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FCC opens access to social media sites for e-Rate users

In August, the FCC clarified an earlier ruling that led to widespread blocking of social media networks by school districts receiving discounted internet access through federal e-Rate dollars.

Now that even the staid Federal Communications Commission (FCC) has loosened its tight rein on social media networks, it’s time for more educators to use these tools to improve classroom instruction and home-school communications.

In August, the FCC clarified an earlier ruling that led to widespread blocking of social media networks by school districts receiving discounted internet access through federal e-Rate dollars.

According to the ruling, “Although it is possible that certain individual Facebook or MySpace pages could potentially contain material harmful to minors, we do not find that these websites are per se ‘harmful to minors’ or fall into one of the categories that schools and libraries must block.”

By clarifying that schools can allow access to social media websites without violating the Children’s Internet Protection Act (CIPA) and risk losing coveted e-Rate dollars for telecommunications, the FCC opened access to Facebook, Twitter, YouTube, and other top social media sites for instructional use.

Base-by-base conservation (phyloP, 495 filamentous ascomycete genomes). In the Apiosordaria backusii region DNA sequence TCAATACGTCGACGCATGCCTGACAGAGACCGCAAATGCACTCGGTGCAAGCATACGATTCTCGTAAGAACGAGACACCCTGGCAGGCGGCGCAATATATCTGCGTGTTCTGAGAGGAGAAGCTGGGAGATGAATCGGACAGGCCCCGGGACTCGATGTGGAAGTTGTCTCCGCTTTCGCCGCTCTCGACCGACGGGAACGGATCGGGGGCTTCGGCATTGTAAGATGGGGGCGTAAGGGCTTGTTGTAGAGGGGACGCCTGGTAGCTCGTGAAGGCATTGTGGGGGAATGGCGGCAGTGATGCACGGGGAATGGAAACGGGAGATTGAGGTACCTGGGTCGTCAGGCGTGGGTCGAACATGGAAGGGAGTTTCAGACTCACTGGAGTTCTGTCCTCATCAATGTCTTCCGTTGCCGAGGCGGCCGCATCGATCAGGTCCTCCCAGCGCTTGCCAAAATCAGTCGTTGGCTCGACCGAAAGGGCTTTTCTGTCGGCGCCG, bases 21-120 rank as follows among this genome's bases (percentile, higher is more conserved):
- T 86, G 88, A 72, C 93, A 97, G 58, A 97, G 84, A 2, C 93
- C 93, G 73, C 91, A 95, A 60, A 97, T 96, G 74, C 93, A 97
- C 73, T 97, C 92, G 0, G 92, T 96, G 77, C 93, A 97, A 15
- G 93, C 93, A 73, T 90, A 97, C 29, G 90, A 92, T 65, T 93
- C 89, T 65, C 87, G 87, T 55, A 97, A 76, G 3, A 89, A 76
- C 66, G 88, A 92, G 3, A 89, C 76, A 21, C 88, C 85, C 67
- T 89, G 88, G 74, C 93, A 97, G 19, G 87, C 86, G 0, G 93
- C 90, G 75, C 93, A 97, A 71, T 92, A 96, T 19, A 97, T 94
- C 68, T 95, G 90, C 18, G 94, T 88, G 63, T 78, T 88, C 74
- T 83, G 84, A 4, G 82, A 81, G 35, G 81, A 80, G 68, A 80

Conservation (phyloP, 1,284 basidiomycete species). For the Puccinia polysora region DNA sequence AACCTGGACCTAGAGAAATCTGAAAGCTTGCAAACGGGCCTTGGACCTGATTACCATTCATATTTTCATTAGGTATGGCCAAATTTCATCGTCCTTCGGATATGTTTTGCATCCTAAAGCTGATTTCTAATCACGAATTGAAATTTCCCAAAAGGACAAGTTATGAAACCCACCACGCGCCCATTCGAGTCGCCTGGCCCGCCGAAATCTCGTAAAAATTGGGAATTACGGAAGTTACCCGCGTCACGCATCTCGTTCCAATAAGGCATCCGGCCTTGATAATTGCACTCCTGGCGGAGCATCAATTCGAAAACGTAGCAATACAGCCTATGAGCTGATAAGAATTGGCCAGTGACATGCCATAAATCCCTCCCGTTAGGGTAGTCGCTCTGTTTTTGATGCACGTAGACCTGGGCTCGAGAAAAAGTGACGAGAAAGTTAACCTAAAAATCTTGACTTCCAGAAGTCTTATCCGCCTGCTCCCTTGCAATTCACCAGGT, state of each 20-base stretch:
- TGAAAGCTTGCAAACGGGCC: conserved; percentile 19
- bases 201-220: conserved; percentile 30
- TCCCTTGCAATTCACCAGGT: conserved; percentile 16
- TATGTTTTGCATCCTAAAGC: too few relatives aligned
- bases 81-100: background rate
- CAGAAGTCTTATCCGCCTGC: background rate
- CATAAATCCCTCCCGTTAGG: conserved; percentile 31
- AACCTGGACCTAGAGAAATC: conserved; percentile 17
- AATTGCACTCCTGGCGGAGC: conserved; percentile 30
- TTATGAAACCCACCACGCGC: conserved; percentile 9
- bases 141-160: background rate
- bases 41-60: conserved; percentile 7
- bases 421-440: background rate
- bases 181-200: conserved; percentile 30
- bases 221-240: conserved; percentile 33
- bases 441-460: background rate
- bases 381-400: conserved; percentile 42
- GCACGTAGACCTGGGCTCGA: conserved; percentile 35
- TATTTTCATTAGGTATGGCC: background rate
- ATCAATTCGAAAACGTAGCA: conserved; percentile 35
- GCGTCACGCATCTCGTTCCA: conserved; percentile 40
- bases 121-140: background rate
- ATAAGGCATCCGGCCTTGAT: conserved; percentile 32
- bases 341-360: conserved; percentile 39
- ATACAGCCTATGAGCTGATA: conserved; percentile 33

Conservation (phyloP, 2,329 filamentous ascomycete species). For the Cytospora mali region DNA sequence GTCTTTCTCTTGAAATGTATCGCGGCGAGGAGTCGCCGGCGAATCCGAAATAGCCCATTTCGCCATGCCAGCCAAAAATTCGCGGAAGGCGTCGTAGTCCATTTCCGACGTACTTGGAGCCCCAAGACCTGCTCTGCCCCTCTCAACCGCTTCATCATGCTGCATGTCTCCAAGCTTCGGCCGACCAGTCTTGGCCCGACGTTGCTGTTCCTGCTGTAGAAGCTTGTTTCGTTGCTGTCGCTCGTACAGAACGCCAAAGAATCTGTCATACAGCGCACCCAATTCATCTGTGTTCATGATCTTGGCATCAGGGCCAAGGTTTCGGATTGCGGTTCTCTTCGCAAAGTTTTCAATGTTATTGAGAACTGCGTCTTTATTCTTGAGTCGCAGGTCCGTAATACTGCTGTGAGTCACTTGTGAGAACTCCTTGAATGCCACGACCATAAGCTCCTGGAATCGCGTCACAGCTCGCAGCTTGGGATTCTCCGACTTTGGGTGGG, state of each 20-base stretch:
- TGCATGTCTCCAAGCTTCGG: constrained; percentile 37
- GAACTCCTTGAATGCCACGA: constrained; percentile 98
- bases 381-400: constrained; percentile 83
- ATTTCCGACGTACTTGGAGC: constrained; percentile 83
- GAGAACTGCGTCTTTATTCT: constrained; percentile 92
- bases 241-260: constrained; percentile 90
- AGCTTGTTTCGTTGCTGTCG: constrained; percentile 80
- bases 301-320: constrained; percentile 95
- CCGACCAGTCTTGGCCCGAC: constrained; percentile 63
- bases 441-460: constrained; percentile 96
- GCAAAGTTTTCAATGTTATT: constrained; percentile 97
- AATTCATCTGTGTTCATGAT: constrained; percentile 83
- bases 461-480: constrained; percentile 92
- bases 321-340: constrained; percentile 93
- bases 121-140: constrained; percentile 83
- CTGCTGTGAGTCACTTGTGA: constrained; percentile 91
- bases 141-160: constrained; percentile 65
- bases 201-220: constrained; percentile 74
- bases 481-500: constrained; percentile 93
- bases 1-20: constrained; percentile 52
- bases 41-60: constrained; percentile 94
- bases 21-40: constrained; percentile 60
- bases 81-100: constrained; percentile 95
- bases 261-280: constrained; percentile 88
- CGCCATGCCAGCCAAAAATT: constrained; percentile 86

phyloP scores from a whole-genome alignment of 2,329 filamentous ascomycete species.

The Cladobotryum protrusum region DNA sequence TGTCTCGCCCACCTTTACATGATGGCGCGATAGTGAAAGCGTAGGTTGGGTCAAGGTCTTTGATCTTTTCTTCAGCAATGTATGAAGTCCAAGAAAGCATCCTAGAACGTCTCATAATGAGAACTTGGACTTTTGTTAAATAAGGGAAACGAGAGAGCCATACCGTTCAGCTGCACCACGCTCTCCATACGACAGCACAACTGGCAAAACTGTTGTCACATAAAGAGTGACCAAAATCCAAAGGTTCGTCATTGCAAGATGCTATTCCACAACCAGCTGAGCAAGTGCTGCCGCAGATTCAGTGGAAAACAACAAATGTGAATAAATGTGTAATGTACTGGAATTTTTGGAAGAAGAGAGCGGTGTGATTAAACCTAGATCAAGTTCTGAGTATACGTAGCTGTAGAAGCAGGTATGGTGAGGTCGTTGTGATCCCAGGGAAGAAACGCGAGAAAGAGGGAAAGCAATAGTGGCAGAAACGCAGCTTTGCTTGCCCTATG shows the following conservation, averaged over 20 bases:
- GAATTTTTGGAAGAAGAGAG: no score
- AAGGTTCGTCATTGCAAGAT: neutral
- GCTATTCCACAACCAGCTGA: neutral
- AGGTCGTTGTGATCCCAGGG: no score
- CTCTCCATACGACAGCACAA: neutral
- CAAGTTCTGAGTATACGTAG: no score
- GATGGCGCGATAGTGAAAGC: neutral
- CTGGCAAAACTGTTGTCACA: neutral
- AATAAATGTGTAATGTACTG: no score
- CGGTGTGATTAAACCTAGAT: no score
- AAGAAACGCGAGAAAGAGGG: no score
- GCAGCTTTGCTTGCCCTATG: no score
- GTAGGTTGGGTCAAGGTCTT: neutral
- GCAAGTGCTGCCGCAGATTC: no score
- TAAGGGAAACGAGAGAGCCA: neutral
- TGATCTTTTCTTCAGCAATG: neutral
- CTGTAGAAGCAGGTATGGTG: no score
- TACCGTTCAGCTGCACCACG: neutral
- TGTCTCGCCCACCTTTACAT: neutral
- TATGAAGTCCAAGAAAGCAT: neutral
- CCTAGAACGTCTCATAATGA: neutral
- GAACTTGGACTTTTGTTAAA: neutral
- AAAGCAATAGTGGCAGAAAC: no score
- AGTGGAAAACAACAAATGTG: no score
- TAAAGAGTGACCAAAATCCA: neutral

Before teachers start tweeting, though, school officials need to update their acceptable use policies to allow appropriate use of social media networks at school. Although districts have until July 2012 to meet the new federal mandate, teacher-driven social media gaffes—and firings—are on the rise.

Teachers aren’t the only ones who need guidance on using social media networks wisely and well. The same FCC ruling that loosened its tight rein on social media access also holds eRate-funded schools to higher certification standards.

Schools now must show with more specificity how they’re teaching students to behave appropriately online, whether that interaction occurs at home or at school. This includes cyber-bullying awareness, prevention, and intervention.

Allowing access to more social media networks, while still filtering out child pornography, obscene images, and “other material considered harmful to minors,” represents both a new opportunity and a challenge for teachers, principals, school boards, and school IT professionals. (The FCC defines a minor as anyone under the age of 17.)

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